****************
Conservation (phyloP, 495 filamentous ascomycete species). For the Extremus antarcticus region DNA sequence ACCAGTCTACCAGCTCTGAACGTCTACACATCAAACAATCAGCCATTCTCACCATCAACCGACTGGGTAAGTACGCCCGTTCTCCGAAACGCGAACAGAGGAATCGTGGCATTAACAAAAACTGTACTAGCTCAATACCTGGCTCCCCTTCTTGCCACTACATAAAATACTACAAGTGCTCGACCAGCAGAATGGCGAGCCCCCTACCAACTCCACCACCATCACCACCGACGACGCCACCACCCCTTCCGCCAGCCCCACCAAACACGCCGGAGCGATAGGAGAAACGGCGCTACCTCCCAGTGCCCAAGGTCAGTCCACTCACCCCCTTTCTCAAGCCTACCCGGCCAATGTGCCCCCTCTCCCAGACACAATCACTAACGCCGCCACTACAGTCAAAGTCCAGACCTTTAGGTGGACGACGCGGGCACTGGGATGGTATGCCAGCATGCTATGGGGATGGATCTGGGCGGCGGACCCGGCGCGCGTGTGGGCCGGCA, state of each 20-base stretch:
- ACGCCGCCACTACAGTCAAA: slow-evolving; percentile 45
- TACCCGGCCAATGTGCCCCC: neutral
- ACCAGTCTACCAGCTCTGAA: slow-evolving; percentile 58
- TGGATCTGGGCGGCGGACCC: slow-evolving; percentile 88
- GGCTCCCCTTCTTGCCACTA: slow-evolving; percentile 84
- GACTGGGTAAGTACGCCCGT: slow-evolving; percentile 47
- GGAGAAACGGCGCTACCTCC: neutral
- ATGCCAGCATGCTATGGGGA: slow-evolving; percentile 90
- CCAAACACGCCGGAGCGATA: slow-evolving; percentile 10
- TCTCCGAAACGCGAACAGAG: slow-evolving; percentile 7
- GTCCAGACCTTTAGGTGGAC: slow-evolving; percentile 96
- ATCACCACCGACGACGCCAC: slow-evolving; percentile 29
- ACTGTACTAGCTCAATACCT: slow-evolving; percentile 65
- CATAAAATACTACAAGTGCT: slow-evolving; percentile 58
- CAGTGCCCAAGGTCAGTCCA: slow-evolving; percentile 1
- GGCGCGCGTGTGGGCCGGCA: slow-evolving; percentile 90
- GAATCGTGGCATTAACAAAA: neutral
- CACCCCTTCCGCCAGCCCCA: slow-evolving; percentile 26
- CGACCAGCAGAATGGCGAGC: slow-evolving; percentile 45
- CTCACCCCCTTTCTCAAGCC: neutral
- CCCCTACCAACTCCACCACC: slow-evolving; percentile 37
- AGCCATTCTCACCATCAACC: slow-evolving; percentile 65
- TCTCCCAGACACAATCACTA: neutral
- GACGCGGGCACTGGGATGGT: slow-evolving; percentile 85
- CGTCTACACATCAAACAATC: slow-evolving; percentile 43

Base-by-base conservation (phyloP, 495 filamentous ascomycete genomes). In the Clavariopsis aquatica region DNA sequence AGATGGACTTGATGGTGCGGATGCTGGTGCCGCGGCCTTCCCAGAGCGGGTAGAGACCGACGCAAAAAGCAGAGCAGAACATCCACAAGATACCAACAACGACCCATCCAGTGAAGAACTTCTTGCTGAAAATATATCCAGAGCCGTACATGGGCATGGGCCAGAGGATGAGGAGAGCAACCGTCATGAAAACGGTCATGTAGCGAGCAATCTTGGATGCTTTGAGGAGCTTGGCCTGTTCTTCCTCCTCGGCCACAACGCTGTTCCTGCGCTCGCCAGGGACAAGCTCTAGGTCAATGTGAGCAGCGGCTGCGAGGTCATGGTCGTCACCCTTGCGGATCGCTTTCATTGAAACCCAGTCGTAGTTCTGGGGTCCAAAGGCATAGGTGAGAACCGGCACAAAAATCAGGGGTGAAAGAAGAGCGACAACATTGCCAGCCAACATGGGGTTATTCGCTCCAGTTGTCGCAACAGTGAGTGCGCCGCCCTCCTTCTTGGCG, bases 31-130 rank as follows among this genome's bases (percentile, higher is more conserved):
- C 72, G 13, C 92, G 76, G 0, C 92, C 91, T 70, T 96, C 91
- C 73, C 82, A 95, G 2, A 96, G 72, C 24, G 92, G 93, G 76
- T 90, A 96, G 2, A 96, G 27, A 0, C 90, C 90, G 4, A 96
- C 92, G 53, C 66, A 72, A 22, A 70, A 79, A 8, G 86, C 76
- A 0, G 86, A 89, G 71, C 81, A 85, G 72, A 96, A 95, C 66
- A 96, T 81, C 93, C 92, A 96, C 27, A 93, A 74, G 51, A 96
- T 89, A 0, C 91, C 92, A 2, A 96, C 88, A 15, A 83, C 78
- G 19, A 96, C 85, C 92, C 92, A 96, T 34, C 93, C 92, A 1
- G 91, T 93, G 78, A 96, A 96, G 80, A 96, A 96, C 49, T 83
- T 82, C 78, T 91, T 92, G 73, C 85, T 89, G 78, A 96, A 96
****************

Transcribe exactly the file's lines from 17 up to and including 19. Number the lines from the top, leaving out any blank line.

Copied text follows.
- GGCGCGCGTGTGGGCCGGCA: slow-evolving; percentile 90
- GAATCGTGGCATTAACAAAA: neutral
- CACCCCTTCCGCCAGCCCCA: slow-evolving; percentile 26